The 3,000 Japanese McDonald's are riding the smile wave. Each restaurant has a sign reading, "Smiles, 0 yen."


keeping it real

there have been some great comments to the previous blog post on innovation. arturo kept it real by posting some excellent excerpts from an article on innovation, so i wanted to share his stuff with the universe:

Hi all, here's a part of an interview I recall from strategy+business mag with W. Chan Kim and Reneé Maubourgne.

S+B: Your work suggests that companies often lack insight into the basis of their competitiveness. They don’t have all that many answers to your questions.

Mauborgne: That’s true. Companies are often unclear on which factors they compete on. They rarely think about alternative industries — the broad range of industries that provide similar products or services. Give companies 20 factors they compete on, and they will agree on 10, but dispute the remainder.

That is a large part of the reason organizations are overtired and lacking in creative momentum. Because companies often lack a clear, compelling strategy that everyone understands and that sets the company apart, projects are often undertaken that pull the organization in different directions. Individually, a case can be made to justify each project, but collectively, because they are not guided by a unified strategy, the actions do not add up to significant gains.

Chan and Mabourgne are very well for a series of articles on FinancialTimes "How to discover the unknown market"

Innovation can lead to value but you need champions capable to sell and visionaries who can buy an innovative idea and in the end again people to execute so.. yes innovation needs ideas but also needs lot of execution and implementing.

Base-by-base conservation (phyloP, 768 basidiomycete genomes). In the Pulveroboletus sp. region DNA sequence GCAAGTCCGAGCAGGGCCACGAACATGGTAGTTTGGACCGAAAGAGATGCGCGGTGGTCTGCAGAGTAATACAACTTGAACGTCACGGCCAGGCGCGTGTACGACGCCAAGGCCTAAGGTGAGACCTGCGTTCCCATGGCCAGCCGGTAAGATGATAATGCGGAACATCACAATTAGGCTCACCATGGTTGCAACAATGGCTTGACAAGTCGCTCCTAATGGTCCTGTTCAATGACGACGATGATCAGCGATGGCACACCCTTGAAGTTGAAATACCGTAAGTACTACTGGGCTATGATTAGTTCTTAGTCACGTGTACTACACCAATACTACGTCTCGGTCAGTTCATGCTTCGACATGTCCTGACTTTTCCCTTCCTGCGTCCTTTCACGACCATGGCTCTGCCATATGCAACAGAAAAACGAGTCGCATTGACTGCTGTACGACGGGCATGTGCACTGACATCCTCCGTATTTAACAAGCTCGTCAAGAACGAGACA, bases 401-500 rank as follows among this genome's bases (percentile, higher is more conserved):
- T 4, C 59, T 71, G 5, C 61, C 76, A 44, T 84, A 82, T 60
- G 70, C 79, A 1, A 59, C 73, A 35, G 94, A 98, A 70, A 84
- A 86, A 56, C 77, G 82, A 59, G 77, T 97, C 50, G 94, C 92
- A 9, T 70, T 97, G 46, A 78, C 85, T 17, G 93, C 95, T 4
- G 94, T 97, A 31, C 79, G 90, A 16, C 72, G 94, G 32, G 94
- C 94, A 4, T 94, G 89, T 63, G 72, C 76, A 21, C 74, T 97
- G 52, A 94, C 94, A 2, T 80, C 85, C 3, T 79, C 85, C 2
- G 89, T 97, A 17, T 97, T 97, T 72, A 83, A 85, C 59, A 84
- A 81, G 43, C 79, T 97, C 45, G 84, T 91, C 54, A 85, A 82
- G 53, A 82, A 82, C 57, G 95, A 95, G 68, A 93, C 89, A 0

Wow this is more a post than a comment :) -arturo Aug 20 2002, 01:31 pm

yes it is, so we posted it and salute you


Innovation, first things first.
It is not my intent to explore the meaning of the word innovation. Suffice it to say, I believe that most will recognize that innovation means "bringing something new to the table". Prior to considering the question of innovation an organization will need to overcome it's primary barrier. This primary barrier takes on many forms but it is easy to recognize. When you start to hear, "we've always done it this way before........ why should we change now?" you will know that any attempt to foster innovation within the organization is destined to fail. The need for change is the penultimate trigger an organization must recognize as the starting point of fostering innovation within its culture.

who / what / why

At Play we create brands, strategies, new products, and better cultures for Fortune 100 companies. Our formula for creativity: "Look at more stuff. Think about it harder." Pure Content is one place where we do that, daily.

the cool kids' table

Ben Domenech
(politics, football, and a boatload of know-how)

Creative Generalist
(if Pure Content had a doppelganger ...)

Heath Row
(punk + business
+ creativity = Heath)


go go gadget google:

stuck in an airport

A Pattern Language

Creative Company
Orbiting the Giant Hairball
The Ultimate Book of Business Creativity

The Little Prince

Wittgenstein's Poker

The Dancing Wu Li Masters

The Tipping Point

new to you

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see our neighbors
Comments by: YACCS